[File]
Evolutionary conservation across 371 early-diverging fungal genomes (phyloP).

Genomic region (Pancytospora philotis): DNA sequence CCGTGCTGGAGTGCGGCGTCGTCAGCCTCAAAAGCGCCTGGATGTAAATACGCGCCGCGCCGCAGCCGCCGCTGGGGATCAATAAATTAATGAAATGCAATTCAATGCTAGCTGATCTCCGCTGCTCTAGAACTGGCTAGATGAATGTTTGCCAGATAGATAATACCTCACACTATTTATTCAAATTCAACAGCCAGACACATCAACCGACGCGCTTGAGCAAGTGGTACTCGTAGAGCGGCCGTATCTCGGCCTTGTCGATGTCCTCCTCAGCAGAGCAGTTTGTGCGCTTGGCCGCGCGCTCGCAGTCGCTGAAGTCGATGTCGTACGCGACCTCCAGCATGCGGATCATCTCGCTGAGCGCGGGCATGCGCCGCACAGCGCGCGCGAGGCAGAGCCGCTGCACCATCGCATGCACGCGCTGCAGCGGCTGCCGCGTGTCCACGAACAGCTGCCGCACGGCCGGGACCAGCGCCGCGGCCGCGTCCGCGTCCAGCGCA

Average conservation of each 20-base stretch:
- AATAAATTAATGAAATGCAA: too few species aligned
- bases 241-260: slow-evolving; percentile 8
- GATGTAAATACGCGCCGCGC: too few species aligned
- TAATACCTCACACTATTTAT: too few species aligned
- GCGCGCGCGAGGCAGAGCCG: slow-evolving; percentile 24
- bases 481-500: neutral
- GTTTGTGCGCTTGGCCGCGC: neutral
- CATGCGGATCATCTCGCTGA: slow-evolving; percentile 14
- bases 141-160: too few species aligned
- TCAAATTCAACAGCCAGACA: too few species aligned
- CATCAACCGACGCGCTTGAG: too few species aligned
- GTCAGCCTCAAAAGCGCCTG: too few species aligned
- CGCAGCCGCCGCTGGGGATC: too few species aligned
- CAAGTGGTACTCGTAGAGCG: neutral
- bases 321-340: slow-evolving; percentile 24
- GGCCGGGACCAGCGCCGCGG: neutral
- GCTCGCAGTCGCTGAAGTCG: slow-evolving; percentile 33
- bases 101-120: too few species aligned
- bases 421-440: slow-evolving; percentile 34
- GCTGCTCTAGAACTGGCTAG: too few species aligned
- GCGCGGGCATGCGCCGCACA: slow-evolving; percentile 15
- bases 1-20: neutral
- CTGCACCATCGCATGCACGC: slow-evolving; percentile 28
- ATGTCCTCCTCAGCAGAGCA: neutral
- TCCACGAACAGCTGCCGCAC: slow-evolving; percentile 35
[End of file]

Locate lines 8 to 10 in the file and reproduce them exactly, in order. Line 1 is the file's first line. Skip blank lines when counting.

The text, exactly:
- GCGCGCGCGAGGCAGAGCCG: slow-evolving; percentile 24
- bases 481-500: neutral
- GTTTGTGCGCTTGGCCGCGC: neutral